I recently attended my daughter’s back to school night. She’s in fifth grade at a public school in California and that means she and her peers will get the human development lesson from school officials in the spring, parents were informed.
After the information session, a contingent of concerned parents cornered the teacher with a barrage of questions about the human development curriculum: Could they see the lesson before hand? Could they sit in on the lesson? Does it include information about sexual intercourse? What if students ask this question, or make that comment, how is it handled? Is it age appropriate? And on and on the questions went.
The teacher answered the questions with professionalism, assuring the concerned parents that it’s very g-rated and sticks to the human development script, nothing more.
But something nagged at me about the scene I observed in the classroom that night. I felt pleased to see so many concerned parents asking the tough questions about the curriculum, but I was also saddened that it’s often the only subject so many parents seem to care about.
From elementary school to high school and on to college, many parents often send their kids off to learn from educators, never giving it a second thought or questioning what their kids learn in science or history, what they read in English, what they discuss in social studies and government.
My son graduated high school last year and is now a Marine, but when he was in high school I asked the tough questions about his curriculum, and boy did I learn a lot that troubled me.
He was taught by his government teacher that the electoral college should be abolished. He was taught by his world religions teacher that truth is relative. He was taught by his history teacher that America is an “imperialist” nation. And he was taught by his science teacher that nothing created everything.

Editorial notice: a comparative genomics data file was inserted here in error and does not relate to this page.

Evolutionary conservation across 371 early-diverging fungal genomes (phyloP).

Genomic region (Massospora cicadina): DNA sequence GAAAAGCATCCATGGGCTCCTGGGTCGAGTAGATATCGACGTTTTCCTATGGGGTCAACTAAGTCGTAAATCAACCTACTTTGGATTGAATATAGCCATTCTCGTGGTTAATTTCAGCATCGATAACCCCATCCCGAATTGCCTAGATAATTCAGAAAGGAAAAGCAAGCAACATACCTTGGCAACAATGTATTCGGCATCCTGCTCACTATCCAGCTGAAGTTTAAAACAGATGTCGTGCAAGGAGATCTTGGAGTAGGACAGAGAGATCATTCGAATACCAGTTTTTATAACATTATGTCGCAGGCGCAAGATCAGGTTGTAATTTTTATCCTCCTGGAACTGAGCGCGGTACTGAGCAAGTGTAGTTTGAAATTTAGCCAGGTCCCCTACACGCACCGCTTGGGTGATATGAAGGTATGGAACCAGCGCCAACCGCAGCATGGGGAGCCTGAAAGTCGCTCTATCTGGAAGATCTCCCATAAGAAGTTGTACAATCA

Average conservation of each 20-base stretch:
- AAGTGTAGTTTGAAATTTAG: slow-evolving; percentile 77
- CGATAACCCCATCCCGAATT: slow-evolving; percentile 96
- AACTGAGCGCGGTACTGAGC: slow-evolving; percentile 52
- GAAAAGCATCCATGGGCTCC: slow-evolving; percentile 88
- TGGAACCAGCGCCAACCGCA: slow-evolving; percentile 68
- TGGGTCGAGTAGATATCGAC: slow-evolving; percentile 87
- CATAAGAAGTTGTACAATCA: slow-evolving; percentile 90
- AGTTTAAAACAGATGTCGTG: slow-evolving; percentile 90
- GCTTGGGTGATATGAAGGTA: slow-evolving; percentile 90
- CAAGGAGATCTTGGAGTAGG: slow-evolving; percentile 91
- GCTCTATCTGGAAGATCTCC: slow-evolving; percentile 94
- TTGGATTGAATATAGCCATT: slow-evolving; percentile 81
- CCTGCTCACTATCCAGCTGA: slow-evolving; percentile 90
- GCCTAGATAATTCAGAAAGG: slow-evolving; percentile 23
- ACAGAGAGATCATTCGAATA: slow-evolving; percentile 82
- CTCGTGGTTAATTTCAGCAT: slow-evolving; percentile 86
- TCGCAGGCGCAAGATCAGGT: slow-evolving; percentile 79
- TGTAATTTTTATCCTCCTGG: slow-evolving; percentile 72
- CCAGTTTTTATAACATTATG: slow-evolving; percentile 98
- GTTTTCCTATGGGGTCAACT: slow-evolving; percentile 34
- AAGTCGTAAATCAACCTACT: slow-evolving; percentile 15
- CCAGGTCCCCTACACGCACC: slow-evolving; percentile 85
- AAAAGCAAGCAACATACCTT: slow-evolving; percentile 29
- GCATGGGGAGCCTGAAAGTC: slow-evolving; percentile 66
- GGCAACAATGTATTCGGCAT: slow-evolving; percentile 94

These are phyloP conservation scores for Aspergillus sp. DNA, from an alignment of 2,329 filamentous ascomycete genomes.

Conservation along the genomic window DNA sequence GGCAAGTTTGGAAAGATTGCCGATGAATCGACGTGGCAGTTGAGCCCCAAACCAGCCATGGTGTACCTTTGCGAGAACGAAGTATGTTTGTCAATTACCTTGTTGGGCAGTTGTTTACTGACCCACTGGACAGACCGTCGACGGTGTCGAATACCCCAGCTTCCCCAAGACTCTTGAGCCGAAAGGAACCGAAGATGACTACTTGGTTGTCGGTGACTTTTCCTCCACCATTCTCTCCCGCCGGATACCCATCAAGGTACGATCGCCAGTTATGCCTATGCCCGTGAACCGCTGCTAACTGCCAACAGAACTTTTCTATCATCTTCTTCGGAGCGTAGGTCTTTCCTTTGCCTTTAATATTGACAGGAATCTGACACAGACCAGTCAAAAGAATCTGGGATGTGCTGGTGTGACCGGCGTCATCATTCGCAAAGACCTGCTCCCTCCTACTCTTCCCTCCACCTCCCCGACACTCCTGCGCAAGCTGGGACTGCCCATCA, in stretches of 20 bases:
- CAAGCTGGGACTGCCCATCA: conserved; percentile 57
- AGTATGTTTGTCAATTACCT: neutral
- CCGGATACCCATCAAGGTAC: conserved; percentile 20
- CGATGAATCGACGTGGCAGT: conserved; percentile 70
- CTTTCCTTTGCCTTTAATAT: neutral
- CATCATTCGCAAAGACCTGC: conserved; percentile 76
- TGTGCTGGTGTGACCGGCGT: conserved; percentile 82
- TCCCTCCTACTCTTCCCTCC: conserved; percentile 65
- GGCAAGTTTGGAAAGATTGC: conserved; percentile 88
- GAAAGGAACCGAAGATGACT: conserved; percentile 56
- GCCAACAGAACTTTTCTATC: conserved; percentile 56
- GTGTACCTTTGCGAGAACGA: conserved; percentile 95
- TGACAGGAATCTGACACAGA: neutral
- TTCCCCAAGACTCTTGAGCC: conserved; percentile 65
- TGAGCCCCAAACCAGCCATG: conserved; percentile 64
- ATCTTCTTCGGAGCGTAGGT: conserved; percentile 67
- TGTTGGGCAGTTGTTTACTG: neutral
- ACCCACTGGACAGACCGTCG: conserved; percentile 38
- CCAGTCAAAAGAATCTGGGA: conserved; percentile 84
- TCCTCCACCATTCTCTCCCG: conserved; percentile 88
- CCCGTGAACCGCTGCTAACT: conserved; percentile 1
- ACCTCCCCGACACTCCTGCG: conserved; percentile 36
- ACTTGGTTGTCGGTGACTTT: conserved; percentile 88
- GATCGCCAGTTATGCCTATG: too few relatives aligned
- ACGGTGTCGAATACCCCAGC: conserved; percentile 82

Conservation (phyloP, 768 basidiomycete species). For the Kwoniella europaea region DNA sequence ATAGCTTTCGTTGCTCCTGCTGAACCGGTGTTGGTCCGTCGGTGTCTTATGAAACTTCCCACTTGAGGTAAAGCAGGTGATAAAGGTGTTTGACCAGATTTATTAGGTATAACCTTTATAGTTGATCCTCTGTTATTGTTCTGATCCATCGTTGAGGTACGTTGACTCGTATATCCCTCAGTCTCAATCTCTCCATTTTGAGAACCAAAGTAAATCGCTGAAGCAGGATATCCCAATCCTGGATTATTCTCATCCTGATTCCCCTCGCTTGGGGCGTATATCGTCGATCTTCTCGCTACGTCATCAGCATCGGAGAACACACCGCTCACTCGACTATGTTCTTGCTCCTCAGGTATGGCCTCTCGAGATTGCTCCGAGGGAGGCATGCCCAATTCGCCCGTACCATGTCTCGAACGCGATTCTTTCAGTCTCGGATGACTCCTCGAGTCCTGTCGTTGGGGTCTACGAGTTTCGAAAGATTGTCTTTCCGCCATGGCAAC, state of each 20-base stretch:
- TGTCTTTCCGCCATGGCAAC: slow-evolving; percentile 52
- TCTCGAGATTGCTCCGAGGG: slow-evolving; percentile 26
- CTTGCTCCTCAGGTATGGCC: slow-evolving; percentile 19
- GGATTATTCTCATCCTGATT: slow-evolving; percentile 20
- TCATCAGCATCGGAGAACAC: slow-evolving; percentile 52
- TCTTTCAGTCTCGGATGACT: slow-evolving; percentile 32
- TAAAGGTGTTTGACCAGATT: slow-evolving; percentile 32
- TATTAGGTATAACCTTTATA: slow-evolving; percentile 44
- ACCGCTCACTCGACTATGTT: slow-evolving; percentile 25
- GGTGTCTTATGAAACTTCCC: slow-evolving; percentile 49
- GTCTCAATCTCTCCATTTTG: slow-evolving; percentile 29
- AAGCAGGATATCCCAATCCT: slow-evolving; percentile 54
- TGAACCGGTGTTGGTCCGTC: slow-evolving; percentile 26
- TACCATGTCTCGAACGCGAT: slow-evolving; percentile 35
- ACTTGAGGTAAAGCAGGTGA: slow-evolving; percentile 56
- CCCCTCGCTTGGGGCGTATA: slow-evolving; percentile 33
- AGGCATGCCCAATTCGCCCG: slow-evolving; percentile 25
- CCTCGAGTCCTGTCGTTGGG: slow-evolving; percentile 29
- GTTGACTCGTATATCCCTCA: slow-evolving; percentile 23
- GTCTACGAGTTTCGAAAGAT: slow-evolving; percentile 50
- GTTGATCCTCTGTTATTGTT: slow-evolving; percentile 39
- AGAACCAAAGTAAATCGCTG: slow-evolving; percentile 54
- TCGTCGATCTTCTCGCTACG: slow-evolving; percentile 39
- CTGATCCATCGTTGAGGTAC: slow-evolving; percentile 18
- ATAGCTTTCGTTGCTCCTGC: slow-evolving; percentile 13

Over the years I spent a great deal of time giving him the other side of the debate. I armed him with facts, logic, data and information he was never going to hear from his left-leaning teachers so he would not fall for their liberal indoctrination. But part of that journey included asking what he was learning, then offering another take.
I admire the parents who encircled our fifth graders’ teacher the other night to ask about the human development curriculum, but my advice to them is: Don’t stop there!
My daughter recently mentioned how they’d learned all about Confucius in class. I couldn’t help but think: Not a week into fifth grade and they learned all about Confucius, but I guarantee the word “Jesus” will never come out of her teacher’s mouth the entire school year.
I don’t send my daughter to public school to learn about Jesus. My point is that public school teachers — K-12 and higher education alike — cannot be relied on to give students a thorough, balanced and unbiased approach to all subjects.
So while human development is important, and it’s great parents are asking a lot of questions and showing interest, they should be concerned about the entire curriculum.
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